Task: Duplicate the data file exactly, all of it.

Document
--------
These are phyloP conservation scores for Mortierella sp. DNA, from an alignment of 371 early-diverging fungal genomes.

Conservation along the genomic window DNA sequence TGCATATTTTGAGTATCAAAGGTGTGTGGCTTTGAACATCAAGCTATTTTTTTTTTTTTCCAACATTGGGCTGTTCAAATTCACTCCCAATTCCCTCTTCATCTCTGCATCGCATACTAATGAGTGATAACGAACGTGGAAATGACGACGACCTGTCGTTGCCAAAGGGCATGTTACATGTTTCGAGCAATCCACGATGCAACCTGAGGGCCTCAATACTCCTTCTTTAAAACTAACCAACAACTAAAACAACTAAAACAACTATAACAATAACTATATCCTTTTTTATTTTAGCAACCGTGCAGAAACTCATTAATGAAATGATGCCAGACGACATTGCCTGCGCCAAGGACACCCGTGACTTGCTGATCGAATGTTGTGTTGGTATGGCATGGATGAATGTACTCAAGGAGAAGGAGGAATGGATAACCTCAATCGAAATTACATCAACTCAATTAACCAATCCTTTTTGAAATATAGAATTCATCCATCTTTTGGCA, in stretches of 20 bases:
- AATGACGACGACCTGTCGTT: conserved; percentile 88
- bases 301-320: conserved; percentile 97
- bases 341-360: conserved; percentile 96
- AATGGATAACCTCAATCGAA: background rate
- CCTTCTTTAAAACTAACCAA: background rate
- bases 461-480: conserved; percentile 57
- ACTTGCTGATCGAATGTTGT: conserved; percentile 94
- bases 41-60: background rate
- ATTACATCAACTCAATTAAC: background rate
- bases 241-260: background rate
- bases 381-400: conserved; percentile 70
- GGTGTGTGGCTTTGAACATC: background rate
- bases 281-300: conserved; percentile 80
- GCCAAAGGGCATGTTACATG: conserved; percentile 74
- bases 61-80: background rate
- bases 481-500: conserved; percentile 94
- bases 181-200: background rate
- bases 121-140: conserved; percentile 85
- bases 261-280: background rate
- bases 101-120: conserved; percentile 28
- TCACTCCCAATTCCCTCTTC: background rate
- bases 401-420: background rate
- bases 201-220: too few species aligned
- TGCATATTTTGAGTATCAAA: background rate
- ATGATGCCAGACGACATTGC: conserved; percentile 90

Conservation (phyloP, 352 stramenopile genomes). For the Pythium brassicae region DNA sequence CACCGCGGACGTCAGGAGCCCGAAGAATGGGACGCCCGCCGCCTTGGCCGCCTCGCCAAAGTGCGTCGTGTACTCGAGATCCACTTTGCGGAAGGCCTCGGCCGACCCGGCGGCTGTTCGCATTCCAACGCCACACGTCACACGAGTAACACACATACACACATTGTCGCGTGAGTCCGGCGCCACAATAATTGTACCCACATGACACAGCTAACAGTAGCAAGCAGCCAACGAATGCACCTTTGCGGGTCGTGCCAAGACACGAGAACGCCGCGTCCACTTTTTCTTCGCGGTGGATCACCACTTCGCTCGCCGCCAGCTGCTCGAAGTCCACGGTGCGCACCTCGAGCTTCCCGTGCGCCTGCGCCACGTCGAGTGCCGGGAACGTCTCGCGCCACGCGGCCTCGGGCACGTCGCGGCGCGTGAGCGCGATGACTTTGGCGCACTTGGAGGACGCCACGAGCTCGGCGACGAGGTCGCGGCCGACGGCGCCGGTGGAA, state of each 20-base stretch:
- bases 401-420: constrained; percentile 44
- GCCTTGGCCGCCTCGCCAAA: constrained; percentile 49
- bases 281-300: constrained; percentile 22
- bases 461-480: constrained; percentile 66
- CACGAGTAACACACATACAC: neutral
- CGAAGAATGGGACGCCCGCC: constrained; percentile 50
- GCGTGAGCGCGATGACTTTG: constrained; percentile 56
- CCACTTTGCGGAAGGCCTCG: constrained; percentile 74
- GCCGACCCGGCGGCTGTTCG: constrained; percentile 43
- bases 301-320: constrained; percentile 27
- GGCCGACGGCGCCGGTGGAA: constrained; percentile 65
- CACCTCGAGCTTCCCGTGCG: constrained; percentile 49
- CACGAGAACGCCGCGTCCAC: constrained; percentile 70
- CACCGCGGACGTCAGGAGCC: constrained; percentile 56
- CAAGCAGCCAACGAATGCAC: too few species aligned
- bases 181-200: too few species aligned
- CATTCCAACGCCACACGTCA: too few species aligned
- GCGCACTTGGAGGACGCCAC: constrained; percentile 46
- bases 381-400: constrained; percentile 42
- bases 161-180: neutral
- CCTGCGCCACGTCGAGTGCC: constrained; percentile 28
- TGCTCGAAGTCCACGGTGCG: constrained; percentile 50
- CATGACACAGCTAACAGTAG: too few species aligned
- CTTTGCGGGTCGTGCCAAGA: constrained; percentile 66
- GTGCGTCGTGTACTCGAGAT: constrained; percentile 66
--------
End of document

These are phyloP conservation scores for Mortierella sp. DNA, from an alignment of 371 early-diverging fungal genomes.

Conservation along the genomic window DNA sequence TGCATATTTTGAGTATCAAAGGTGTGTGGCTTTGAACATCAAGCTATTTTTTTTTTTTTCCAACATTGGGCTGTTCAAATTCACTCCCAATTCCCTCTTCATCTCTGCATCGCATACTAATGAGTGATAACGAACGTGGAAATGACGACGACCTGTCGTTGCCAAAGGGCATGTTACATGTTTCGAGCAATCCACGATGCAACCTGAGGGCCTCAATACTCCTTCTTTAAAACTAACCAACAACTAAAACAACTAAAACAACTATAACAATAACTATATCCTTTTTTATTTTAGCAACCGTGCAGAAACTCATTAATGAAATGATGCCAGACGACATTGCCTGCGCCAAGGACACCCGTGACTTGCTGATCGAATGTTGTGTTGGTATGGCATGGATGAATGTACTCAAGGAGAAGGAGGAATGGATAACCTCAATCGAAATTACATCAACTCAATTAACCAATCCTTTTTGAAATATAGAATTCATCCATCTTTTGGCA, in stretches of 20 bases:
- AATGACGACGACCTGTCGTT: conserved; percentile 88
- bases 301-320: conserved; percentile 97
- bases 341-360: conserved; percentile 96
- AATGGATAACCTCAATCGAA: background rate
- CCTTCTTTAAAACTAACCAA: background rate
- bases 461-480: conserved; percentile 57
- ACTTGCTGATCGAATGTTGT: conserved; percentile 94
- bases 41-60: background rate
- ATTACATCAACTCAATTAAC: background rate
- bases 241-260: background rate
- bases 381-400: conserved; percentile 70
- GGTGTGTGGCTTTGAACATC: background rate
- bases 281-300: conserved; percentile 80
- GCCAAAGGGCATGTTACATG: conserved; percentile 74
- bases 61-80: background rate
- bases 481-500: conserved; percentile 94
- bases 181-200: background rate
- bases 121-140: conserved; percentile 85
- bases 261-280: background rate
- bases 101-120: conserved; percentile 28
- TCACTCCCAATTCCCTCTTC: background rate
- bases 401-420: background rate
- bases 201-220: too few species aligned
- TGCATATTTTGAGTATCAAA: background rate
- ATGATGCCAGACGACATTGC: conserved; percentile 90

Conservation (phyloP, 352 stramenopile genomes). For the Pythium brassicae region DNA sequence CACCGCGGACGTCAGGAGCCCGAAGAATGGGACGCCCGCCGCCTTGGCCGCCTCGCCAAAGTGCGTCGTGTACTCGAGATCCACTTTGCGGAAGGCCTCGGCCGACCCGGCGGCTGTTCGCATTCCAACGCCACACGTCACACGAGTAACACACATACACACATTGTCGCGTGAGTCCGGCGCCACAATAATTGTACCCACATGACACAGCTAACAGTAGCAAGCAGCCAACGAATGCACCTTTGCGGGTCGTGCCAAGACACGAGAACGCCGCGTCCACTTTTTCTTCGCGGTGGATCACCACTTCGCTCGCCGCCAGCTGCTCGAAGTCCACGGTGCGCACCTCGAGCTTCCCGTGCGCCTGCGCCACGTCGAGTGCCGGGAACGTCTCGCGCCACGCGGCCTCGGGCACGTCGCGGCGCGTGAGCGCGATGACTTTGGCGCACTTGGAGGACGCCACGAGCTCGGCGACGAGGTCGCGGCCGACGGCGCCGGTGGAA, state of each 20-base stretch:
- bases 401-420: constrained; percentile 44
- GCCTTGGCCGCCTCGCCAAA: constrained; percentile 49
- bases 281-300: constrained; percentile 22
- bases 461-480: constrained; percentile 66
- CACGAGTAACACACATACAC: neutral
- CGAAGAATGGGACGCCCGCC: constrained; percentile 50
- GCGTGAGCGCGATGACTTTG: constrained; percentile 56
- CCACTTTGCGGAAGGCCTCG: constrained; percentile 74
- GCCGACCCGGCGGCTGTTCG: constrained; percentile 43
- bases 301-320: constrained; percentile 27
- GGCCGACGGCGCCGGTGGAA: constrained; percentile 65
- CACCTCGAGCTTCCCGTGCG: constrained; percentile 49
- CACGAGAACGCCGCGTCCAC: constrained; percentile 70
- CACCGCGGACGTCAGGAGCC: constrained; percentile 56
- CAAGCAGCCAACGAATGCAC: too few species aligned
- bases 181-200: too few species aligned
- CATTCCAACGCCACACGTCA: too few species aligned
- GCGCACTTGGAGGACGCCAC: constrained; percentile 46
- bases 381-400: constrained; percentile 42
- bases 161-180: neutral
- CCTGCGCCACGTCGAGTGCC: constrained; percentile 28
- TGCTCGAAGTCCACGGTGCG: constrained; percentile 50
- CATGACACAGCTAACAGTAG: too few species aligned
- CTTTGCGGGTCGTGCCAAGA: constrained; percentile 66
- GTGCGTCGTGTACTCGAGAT: constrained; percentile 66